How is C under Linux any different than C under DOS or C under Windows? Well, it is same as well as different. It is same to the extent of using language elements like data types, control instructions and the overall syntax. The usage of standard library functions is also same even though the implementation of each might be different under different OS. For example, a printf( ) would work under all OSs, but the way it is defined is likely to be different for different OSs. The programmer however doesn’t suffer because of this since he can continue to call printf( ) the same way no matter how it is implemented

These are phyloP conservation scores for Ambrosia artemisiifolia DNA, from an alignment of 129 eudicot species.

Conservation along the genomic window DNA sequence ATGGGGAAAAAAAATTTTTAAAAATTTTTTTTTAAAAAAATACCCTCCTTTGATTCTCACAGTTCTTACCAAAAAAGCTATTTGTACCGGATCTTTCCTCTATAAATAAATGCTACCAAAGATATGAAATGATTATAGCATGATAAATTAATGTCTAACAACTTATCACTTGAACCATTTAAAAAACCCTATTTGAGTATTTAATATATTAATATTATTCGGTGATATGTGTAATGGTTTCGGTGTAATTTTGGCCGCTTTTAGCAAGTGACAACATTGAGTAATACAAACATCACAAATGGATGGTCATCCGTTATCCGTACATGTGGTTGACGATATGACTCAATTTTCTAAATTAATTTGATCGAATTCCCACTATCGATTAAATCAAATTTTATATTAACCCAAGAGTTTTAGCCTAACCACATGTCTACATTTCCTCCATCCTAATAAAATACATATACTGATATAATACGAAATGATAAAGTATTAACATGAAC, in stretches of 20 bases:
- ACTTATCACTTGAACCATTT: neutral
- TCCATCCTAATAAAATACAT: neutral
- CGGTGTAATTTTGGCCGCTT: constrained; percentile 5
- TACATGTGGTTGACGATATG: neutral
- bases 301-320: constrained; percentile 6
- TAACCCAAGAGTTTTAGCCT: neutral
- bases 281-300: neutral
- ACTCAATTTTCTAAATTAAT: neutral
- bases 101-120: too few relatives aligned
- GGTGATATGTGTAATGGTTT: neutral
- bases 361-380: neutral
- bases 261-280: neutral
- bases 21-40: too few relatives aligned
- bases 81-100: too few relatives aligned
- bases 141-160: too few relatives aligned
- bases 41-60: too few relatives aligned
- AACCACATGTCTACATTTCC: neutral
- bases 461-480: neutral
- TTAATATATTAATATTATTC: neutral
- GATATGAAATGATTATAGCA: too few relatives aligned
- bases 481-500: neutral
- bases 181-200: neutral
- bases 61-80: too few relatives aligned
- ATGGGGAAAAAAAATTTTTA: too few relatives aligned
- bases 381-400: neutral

But there the similarity ends. If we are to build programs that utilize the features offered by the OS then things are bound to be different across OSs. For example, if we are to write a C program that would create a Window and display a message “hello” at the point where the user clicks the left mouse button. The architecture of this program would be very closely tied with the OS under which it is being built. This is because the mechanisms for creating a window, reporting a mouse click, handling a mouse click, displaying the message, closing the window, etc. are very closely tied with the OS for which the program is being built. In short the programming architecture (better known as programming model) for each OS is different. Hence naturally the program that achieves the same task under different OS would have to be different.